Courts Have Held that Police
Have No Obligation to Protect

    Courts have held that governments are not liable for their failures to protect.  Specifically, "A State's failure to protect an individual against private violence generally does not constitute a violation of the Due Process Clause, because the Clause imposes no duty on the State to provide members of the general public with adequate protective services.  The Clause is phrased as a limitation on the State's power to act, not as a guarantee of certain minimal levels of safety and security .  .  ."  (See the Supreme Court decision DESHANEY v. WINNEBAGO CTY. SOC. SERVS. DEPT.)  So, Maryland law enforcement can release violent people back into society (see Pinder vs. Johnson for another case of gross failure of law enforcement that resulted in the deaths of three children) and Maryland officials have no responsibility for that negligence.

    Moreover, other jurisdictions have held similarly:
".  .  .  a government and its agents are under no general duty to provide public services, such as police protection, to any particular individual citizen .  .  ."

Reference: Warren v. District of Columbia, 444 A.2d 1 (D.C. App.181)

    In this case three rape victims sued the city and its police department under the following facts: Two of the victims were upstairs when they heard the other being attacked by men who had broken in downstairs.  Half an hour having passed and their roommate's screams having ceased, they assumed the police must have arrived in response to their repeated phone calls.  In fact their calls had somehow been lost in the shuffle while the roommate was being beaten into silent acquiescence.  So when the roommates went downstairs to see to her, as the court's opinion graphically describes it, "For the next fourteen hours the women were held captive, raped, robbed, beaten, forced to commit sexual acts upon each other, and made to submit to the sexual demands" of their attackers.

    Having set out these facts, the court promptly exonerated the District of Columbia and its police, as was clearly required by the fundamental principle of American law that a government and its agents are under no general duty to provide public services, such as police protection, to any individual citizen.

    As the phrase "fundamental principle of American law" suggests, this holding is not some legal aberration unique to the District of Columbia.  It is universal, being enuciated by formal statute as well as judicial decision in many states.  Nor is it simply a cynical ploy for government to avoid just liability.  The proposition that individuals must be responsible for their own immediate safety, with police providing only an auxiliary general deterrent, is inherent in a high crime society.  Consider the matter just in terms of the number of New York City women who each year seek police help, reporting threats by ex-husbands, ex-boyfriends etc.: to bodyguard just those women would exhaust the resources of the nation's largest police department, leaving no officers available for street patrol, traffic control, crime detection and apprehension of perpetrators, responding to emergency calls etc., etc.  Given what New York courts have called "the crushing nature of the burden", the police cannot be made responsible for protecting the individual citizen. Providing such protection is up to the individual who is threatened; it is not the function of the police.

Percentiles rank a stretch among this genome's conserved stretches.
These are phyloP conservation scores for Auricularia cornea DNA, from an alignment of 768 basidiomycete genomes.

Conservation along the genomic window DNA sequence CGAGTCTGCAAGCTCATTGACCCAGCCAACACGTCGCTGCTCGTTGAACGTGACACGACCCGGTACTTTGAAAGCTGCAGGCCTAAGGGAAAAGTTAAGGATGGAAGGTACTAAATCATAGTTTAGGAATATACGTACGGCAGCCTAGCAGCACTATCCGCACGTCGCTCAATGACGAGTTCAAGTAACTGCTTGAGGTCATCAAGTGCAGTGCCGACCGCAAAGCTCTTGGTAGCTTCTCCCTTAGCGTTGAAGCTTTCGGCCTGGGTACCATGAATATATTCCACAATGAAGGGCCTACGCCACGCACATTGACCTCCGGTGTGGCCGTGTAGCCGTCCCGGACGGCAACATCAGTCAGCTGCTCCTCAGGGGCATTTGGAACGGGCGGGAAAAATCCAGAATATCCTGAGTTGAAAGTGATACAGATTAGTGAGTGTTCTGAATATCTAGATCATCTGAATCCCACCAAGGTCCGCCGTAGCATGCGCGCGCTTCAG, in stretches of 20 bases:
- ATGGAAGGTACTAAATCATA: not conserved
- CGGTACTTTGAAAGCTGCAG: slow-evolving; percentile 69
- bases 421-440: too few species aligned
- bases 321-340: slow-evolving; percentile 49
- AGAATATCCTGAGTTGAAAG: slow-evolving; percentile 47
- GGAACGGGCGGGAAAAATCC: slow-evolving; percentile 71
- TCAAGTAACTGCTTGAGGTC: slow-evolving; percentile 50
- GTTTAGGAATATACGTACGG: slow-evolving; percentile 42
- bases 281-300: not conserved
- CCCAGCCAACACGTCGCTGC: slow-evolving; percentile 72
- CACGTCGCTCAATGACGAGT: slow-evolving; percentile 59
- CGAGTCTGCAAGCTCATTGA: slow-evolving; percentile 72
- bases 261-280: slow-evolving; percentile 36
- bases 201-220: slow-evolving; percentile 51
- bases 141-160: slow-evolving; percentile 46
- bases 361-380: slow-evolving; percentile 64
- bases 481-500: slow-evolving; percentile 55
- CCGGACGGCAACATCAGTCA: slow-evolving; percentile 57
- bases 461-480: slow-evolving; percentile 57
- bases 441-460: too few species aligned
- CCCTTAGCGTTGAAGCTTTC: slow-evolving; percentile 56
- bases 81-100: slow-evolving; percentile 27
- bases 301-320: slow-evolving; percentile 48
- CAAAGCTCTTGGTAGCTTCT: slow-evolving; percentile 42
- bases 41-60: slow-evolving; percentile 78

For more cases and discussion on the limits of government responsibility to protect citizens see the court decision discussed in "Police Have No Duty To Protect Individuals" by Peter Kasler and the book Dial 911 and Die by Richard W. Stevens.  In summary, governments have no obligation to protect you and no recovery of damages is possible when governments fail to protect you.  Most importantly, if you lose your life, no amount of damages could make that up to you.

    Prof. Leddy, formerly a N.Y. officer, cites personal experience: The ability of the state to protect us from personal violence is limited by resources and personnel shortages [in addition to which] the state is usually unable to know that we need protection until it is too late. By the time that the police can be notified and then arrive at the scene the violent criminal has ample opportunity to do serious harm. I once waited 20 minutes for the New York City Police to respond to an "officer needs assistance" call which has their highest priority. On the other hand, a gun provides immediate protection. Even where the police are prompt and efficient, the gun is speedier.

Reference: Silver and Kates, "Handgun Ownership, Self-defense and the Independence of Women in a Violent, Sexist Society" in RESTRICTING HANDGUNS at 144-7.


Updated by Phil Lee on 5/18/00.  Contact maryland_alert at yahoo dot com (sorry for being obscure, but web mail address scavenge programs make this practice necessary).